You write your paper. You print it out, and hand it in.

The professor returns it a day later with an F, indicating that you didn’t write enough words.

“I did,” you insist; “I remember writing for hours!”

The professor shows you the paper you turned in. It looks like this:

Screen shot 2013-10-24 at 8.15.57 AM

 

Your initial response is “that looks like my term paper, but I’ll look into it!”.

You take five days to look into it.

You finally come back to the professor and say “It looks like I only handed in the third page of my paper by accident. Here’s the next iteration of the paper” and hand the full 3 pages in.

Any professor worth their salt is going to say “Did this look like 500 words when you handed it to me? Did you even check? If this is how seriously you take my class, I’m going to explore whether I can issue a grade lower than F”.

Project Connect, if they cared at all about the data that’s theoretically informing opinions in this process, would never have let the old map go out. It was SO OBVIOUSLY WRONG that it was immediately spotted by everybody who knows anything about transit in Austin as soon as they looked at it. It’s the equivalent, for instance, of putting out a road map with Cedar Park labelled as Austin and vice-versa. There’s only two reasons this would have gone out that way – and again, the most positive one to PC is that they don’t care that peoples’ data is crap, because they don’t care about the opinions generated by those data, because they don’t intend to actually take those opinions into account.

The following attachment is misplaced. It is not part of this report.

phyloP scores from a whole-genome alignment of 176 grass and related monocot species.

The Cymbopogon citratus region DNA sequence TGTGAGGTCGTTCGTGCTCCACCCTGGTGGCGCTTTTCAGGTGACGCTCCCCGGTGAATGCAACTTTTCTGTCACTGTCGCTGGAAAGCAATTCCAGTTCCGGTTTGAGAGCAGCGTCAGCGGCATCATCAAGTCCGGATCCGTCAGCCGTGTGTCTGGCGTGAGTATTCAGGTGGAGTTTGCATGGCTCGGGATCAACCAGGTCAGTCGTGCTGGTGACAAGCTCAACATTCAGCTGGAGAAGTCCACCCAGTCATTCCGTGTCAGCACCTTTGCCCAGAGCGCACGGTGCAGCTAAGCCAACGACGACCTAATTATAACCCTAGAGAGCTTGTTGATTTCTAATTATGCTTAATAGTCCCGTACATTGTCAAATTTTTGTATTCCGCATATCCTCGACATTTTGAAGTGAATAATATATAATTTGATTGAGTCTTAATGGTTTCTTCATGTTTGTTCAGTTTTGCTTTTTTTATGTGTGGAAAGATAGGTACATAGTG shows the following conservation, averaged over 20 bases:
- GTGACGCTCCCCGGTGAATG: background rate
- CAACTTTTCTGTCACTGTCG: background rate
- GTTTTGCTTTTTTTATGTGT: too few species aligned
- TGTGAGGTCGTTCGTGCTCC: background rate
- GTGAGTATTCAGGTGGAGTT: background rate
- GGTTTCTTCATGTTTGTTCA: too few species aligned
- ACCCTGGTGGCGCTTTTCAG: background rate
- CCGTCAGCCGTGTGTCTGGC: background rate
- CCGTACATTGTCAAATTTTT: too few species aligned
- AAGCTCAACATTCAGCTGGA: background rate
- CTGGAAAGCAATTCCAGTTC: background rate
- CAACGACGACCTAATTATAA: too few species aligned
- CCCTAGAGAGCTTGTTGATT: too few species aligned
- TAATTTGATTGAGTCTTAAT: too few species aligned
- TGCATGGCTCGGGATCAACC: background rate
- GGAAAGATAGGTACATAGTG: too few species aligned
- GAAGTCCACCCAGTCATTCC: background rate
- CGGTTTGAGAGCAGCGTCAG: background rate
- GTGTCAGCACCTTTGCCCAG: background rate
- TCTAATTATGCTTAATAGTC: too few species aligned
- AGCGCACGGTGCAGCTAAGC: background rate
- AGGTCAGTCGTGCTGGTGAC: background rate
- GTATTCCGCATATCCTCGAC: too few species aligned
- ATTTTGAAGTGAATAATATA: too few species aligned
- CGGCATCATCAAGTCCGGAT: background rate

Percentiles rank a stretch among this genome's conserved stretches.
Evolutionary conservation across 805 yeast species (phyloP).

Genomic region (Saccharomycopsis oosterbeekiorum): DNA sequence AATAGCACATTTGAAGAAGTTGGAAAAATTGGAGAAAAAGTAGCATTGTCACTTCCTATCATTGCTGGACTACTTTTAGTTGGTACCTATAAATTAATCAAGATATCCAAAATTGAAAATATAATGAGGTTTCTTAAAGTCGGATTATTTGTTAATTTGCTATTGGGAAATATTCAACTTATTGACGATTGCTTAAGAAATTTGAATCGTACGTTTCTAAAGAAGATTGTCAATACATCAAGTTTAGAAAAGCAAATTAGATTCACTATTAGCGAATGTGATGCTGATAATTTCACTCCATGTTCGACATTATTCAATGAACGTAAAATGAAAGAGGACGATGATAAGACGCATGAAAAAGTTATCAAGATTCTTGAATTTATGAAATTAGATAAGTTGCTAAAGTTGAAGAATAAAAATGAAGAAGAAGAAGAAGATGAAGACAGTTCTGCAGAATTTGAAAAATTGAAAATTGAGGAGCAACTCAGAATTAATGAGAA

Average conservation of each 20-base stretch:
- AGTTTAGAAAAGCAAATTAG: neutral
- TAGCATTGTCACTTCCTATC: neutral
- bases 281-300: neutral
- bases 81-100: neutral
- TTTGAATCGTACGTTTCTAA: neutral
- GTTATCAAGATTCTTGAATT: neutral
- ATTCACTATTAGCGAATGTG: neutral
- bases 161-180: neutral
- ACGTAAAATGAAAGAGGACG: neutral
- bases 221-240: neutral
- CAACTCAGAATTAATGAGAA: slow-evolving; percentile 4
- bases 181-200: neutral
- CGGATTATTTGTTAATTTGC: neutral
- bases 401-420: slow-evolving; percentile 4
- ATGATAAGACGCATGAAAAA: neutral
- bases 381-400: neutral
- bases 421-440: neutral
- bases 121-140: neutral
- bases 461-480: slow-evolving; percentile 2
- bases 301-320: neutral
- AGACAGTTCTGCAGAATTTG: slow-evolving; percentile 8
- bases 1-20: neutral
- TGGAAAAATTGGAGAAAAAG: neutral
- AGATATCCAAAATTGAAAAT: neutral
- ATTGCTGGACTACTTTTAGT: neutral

Yeah, that’s the BETTER interpretation. The worse is that, like many other modifications to maps many of us have found, they’re messing with the data on purpose to try to get the public to actually support a lesser rail route.

Obviously I’m not among those who have, either as a political calculation, or otherwise, just politely thanked Project Connect for their corrections on this matter. As I noted above, this is not nearly enough. What would it have taken to get me not to open up on these guys?

1. An immediate and strongly worded apology last Friday for the obviously wrong map. There is no way that anybody who knows anything about transit in Austin would look at that map and say “looks fine to us!”, but that’s what they did.